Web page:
Writing on Pies

Discussion in 'Pastries & Baking' started by zekeman, Jan 24, 2019.

  1. zekeman

    zekeman

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    I make a variety of double crusted (top and bottom) savory pies. For ages I used various spices on the top of the pies to indicate what they were, but that system is starting to not work and I'm looking for another solution. I'm familiar with Pierolglyphics from Aus / NZ where hole patterns are cut, but would prefer to not use it.

    For a while, there was a pie company in NY called Pie Face - they drew cute little faces on their pies to mark their flavors with a piping bag. While I don't want to use faces, I would like to find a way to write / draw on the pies. Does anyone know what they used or know of something that would work? I've heard they use Blackjack Caramel color, but i can't find a source for it in bulk and wonder if it's a Aus/NZ thing only.

    Baring that, I'm open to suggestions. Pies bake around 400F for 20 minutes.

    Thanks in advance.
     
  2. brianshaw

    brianshaw

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    I use different crimping and vent cuts to distinguish differences.
     
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  3. Transglutaminase

    Transglutaminase

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    I use "PI" cutters ..3D printed ... pie crust cutters. ;-) ..but that's OTT. ;-)
    Thingiverse has too many cookie /pie cutters
    Perhaps make or buy paper stencils (lots of paper/ plastic stencil cutters out there)
    Place it on top & dust whatever colored powder/cocoa through a fine sieve - over the top
    {edit} or perhaps just unique cut patterns in parchment..unique to the pies & dust a spice over top?
     
    Last edited: Jan 24, 2019
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  4. dectra

    dectra

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    An alternative could be roll out the dough in patterns, cut out with a cookie cutter and use as the top layer of crust like this for a cherry pie
    [​IMG]
     
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  5. sgmchef

    sgmchef

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    Hi zekeman,

    Here is a "recipe"to make your own Caramel coloring.

    3 parts shredded carrot to 1 part sugar.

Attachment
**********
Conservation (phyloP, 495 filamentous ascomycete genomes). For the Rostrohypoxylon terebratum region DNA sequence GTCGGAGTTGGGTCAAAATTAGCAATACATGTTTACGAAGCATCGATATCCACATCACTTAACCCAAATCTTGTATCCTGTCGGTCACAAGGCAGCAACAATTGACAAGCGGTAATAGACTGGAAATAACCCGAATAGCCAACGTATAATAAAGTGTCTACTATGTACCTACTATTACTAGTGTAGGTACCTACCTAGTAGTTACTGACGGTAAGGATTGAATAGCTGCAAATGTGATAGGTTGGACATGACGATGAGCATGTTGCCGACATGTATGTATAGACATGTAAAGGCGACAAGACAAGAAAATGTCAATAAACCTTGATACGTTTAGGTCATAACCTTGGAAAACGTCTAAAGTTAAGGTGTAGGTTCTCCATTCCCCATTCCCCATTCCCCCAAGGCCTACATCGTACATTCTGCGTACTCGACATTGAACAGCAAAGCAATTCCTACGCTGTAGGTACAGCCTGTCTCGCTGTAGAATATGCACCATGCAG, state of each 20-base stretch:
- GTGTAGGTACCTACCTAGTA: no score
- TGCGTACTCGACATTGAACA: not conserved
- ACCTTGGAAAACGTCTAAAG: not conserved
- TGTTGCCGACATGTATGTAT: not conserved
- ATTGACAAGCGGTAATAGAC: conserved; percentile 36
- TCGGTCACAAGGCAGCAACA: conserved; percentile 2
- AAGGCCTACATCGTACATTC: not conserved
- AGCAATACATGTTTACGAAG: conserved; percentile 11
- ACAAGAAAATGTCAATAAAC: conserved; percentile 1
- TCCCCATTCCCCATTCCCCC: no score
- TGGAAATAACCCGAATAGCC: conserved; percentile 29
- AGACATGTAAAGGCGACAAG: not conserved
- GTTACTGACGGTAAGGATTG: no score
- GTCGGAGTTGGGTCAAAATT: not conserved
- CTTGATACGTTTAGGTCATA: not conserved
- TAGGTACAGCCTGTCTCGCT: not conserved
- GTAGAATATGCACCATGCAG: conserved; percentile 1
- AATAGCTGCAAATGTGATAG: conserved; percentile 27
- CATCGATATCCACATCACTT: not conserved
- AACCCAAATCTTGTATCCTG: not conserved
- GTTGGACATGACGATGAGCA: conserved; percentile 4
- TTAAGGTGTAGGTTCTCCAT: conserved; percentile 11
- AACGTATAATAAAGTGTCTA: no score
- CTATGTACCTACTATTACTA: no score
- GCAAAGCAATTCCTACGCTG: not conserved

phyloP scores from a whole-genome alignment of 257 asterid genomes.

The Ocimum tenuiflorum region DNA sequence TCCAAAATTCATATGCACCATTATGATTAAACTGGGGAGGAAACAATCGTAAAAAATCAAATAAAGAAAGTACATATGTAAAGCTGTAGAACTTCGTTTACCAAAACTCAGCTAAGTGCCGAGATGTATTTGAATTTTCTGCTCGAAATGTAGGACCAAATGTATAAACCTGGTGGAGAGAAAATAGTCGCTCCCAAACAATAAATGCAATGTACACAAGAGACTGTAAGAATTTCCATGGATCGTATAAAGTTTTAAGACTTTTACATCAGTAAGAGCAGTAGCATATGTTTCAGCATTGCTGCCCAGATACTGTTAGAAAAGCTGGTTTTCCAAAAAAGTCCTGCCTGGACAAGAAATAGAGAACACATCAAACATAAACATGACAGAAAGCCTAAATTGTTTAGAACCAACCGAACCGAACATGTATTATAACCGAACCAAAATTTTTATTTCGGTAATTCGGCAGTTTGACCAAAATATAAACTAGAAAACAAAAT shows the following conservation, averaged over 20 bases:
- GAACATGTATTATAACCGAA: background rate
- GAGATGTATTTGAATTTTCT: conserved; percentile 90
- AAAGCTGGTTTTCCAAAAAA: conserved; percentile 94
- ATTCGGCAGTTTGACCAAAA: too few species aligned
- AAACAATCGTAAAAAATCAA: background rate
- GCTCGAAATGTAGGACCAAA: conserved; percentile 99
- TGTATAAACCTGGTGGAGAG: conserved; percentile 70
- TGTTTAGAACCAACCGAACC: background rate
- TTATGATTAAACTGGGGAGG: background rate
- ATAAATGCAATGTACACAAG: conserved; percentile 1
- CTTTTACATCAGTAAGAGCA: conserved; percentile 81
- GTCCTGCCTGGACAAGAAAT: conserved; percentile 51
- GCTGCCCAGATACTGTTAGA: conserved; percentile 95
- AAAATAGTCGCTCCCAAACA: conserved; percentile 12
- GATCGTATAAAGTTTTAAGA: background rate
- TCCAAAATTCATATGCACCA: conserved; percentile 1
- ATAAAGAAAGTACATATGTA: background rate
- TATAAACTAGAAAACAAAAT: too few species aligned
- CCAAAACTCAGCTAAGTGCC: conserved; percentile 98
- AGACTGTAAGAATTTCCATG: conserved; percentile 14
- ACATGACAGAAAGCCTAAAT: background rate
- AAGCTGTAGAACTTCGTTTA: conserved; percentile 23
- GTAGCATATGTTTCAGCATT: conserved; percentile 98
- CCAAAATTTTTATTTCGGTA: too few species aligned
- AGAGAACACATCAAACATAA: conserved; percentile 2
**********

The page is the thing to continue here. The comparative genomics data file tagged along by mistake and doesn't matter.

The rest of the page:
Put sugar into dry pan, apply medium high heat until most of the sugar liquifies, reduce heat, keep a close watch at this stage and continue until caramel is very dark/almost burned/starts to foam. Use your nose for the aroma!

    Dump in carrots to arrest caramelization and add 1/4 the carrot volume of water and small amount of salt. Cover and reduce heat to simmer, 20-30 minutes, strain, and you have your homemade caramel extract/ Blackjack/Kitchen Bouquet.

    After adding water and carrots you could absolutely add some savory herbs to make your own unique flavored "pie paint"! (I add Thyme, Bay leaf and Rosemary to mine.)

    Easier to demonstrate than describe!

    If you have never caramelized sugar, maybe just find a way to buy a similar product to apply to your pies. Hot caramel demands respect as it can stick and cause significant burns if a person is careless!

    If you have any questions about this, I can go into greater detail.

    Good luck!
     
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  6. zekeman

    zekeman

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    Chef, thank you! Will certainly try this out. We've looked at vent holes, pieces of dough, crimps and "pie cutters", but most of these options break as you scale or aren't very pretty. The pies aren't big - 4.5" in diameter, and we make a lot in one go. The labor to keep on top of this is too large. You can check out our instagram page for pics of pies (https://www.instagram.com/bettybakery/). When I was only making 6 versions it was easy, but now that we're pushing out more varieties we need something more sustainable.

    Pie Face uses Blackjack Caramel in Australia, but finding a similar product in the states is not going well. Everything I find described as "Blackjack Caramel" is just food coloring with no body, so piping it won't work. There's a company called Davis foods that makes something that would work (https://davis.nz/caramels-syrups-colouring-flavourings/caramel-colour-blackjack), but so far I can only find it in NZ and shipping it in small volumes is just not cost effective